2Lomonosov Moscow State University, International Laser Center, 119991 Moscow, Russia
3Lomonosov Moscow State University, Faculty of Bioengineering and Bioinformatics, 119991 Moscow, Russia
4Eltsyn Ural Federal University, Biological Faculty, 620002 Ekaterinburg, Russia
* To whom correspondence should be addressed.
Received June 11, 2014
The recent revival of old theories and setting them on modern scientific rails to a large extent are also relevant to mitochondrial science. Given the widespread belief that mitochondria are symbionts of ancient bacterial origin, the processes inherent to mitochondrial physiology can be revised based on their comparative analysis with possible involvement of bacteria. Such comparison combined with discussion of the role of microbiota in pathogenesis allows discussion of the role of “mitobiota” (we introduce this term) as the combination of different phenotypic manifestations of mitochondria in the organism reflecting pathological changes in the mitochondrial genome. When putting an equal sign between mitochondria and bacteria, we find similarity between the mitochondrial and bacterial theories of cancer. The presence of the term “bacterial infection” suggests “mitochondrial infection”, and mitochondrial (oxidative) theory of aging can in some way be transformed into a “bacterial theory of aging”. The possible existence of such processes and the data confirming their presence are discussed in this review. If such a comparison has the right to exist, the homeostasis of “mitobiota” is of not lesser physiological importance than homeostasis of microbiota, which has been so intensively discussed recently.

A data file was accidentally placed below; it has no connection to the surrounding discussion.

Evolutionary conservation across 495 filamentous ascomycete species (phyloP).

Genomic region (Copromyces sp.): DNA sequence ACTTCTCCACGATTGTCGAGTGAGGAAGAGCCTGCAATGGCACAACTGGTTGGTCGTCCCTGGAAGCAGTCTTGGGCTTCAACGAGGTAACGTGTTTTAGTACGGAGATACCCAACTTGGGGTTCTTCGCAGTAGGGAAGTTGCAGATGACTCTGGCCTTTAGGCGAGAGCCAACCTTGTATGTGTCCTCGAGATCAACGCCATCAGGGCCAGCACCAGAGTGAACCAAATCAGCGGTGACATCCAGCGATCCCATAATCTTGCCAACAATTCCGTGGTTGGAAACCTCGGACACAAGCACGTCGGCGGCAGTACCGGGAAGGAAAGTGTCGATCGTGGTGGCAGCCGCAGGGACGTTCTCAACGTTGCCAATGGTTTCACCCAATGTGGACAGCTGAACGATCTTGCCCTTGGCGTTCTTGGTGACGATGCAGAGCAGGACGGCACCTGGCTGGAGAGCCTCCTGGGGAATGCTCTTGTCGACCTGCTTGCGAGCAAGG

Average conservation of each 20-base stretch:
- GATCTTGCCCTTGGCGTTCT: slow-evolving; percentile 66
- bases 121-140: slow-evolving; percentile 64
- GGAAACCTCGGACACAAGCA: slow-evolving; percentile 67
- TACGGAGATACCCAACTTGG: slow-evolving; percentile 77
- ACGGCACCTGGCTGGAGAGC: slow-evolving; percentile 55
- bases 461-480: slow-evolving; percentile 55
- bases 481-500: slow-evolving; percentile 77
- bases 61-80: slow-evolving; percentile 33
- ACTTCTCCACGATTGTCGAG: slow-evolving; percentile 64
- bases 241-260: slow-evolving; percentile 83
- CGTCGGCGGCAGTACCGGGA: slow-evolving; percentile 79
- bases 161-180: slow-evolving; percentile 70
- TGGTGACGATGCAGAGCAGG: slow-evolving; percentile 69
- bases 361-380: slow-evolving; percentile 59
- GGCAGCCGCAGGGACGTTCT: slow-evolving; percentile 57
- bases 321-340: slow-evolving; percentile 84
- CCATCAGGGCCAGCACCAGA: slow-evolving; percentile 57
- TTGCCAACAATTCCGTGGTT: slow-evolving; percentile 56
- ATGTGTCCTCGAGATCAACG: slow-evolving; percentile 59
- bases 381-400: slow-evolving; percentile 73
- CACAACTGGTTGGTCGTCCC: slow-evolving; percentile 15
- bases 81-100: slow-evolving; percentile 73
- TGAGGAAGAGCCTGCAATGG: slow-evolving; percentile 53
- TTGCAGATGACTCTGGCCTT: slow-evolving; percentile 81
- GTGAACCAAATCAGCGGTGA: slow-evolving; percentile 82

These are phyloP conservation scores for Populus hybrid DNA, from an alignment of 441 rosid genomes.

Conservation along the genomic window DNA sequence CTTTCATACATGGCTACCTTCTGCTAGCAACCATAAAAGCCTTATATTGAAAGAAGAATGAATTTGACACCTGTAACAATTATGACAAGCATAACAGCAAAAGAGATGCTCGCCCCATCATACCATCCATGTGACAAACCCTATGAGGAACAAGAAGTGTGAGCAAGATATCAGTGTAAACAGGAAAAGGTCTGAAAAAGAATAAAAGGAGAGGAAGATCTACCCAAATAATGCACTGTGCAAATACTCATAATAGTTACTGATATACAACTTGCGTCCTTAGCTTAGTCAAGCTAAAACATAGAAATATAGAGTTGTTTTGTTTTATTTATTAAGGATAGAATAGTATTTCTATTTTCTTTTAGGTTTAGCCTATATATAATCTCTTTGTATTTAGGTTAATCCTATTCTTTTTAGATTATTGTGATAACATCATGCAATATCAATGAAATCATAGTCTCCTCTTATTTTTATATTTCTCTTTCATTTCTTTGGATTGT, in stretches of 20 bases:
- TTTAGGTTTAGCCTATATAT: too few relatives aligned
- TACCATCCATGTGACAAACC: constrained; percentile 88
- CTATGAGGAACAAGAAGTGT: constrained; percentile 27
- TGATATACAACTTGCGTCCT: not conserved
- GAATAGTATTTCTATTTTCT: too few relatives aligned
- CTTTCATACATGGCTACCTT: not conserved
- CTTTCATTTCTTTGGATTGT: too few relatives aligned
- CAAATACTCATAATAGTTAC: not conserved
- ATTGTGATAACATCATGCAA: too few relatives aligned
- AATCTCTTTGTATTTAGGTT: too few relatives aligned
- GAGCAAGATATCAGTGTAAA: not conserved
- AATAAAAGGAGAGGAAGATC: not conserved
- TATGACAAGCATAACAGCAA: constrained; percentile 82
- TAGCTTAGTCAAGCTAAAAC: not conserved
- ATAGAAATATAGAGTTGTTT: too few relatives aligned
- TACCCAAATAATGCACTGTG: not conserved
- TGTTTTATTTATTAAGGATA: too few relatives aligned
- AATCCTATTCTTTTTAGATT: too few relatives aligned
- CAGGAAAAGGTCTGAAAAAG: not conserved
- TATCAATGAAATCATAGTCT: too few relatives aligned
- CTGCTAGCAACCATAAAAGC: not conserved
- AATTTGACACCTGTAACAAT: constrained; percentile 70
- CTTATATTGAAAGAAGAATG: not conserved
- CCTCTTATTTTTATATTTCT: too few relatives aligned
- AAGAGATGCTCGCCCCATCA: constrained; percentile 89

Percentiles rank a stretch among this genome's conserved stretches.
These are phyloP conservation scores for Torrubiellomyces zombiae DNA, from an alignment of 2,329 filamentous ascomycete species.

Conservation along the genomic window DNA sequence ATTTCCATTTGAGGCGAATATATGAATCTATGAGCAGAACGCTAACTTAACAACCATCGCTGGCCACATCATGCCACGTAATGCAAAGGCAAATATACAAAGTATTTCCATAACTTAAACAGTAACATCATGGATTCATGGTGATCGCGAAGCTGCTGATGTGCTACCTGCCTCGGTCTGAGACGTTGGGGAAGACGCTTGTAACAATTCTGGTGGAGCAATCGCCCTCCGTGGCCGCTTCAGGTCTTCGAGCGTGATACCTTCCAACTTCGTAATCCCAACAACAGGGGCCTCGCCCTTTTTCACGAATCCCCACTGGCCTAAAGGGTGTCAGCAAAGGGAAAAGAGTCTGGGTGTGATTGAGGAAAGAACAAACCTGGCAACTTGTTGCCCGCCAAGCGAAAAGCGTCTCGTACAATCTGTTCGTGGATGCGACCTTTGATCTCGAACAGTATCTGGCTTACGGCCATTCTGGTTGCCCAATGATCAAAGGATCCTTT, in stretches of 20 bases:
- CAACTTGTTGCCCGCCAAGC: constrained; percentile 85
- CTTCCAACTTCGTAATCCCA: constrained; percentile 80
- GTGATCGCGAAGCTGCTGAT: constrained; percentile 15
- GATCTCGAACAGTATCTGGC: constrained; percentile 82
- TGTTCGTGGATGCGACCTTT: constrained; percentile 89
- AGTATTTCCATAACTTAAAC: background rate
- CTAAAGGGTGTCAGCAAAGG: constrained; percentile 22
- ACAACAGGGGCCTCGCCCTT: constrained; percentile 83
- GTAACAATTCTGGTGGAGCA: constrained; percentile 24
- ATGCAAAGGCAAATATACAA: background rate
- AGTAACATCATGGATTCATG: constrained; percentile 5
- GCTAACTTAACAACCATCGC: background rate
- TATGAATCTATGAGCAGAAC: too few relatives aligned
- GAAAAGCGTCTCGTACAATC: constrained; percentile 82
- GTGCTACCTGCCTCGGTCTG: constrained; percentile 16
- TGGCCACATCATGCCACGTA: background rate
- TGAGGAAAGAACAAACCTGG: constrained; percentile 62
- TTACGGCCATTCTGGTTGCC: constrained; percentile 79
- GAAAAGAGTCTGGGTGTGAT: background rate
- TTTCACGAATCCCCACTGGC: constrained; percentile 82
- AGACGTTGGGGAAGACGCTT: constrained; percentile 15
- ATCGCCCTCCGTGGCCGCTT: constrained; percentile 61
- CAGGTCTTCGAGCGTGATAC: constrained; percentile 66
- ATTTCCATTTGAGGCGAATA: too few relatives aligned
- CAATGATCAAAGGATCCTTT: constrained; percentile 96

KEY WORDS: mitochondria, ultrastructure, bacteria, microbiota, mitobiota, mitohormesis, diseases, inflammation, cancer, infection, aging, death, phenoptosis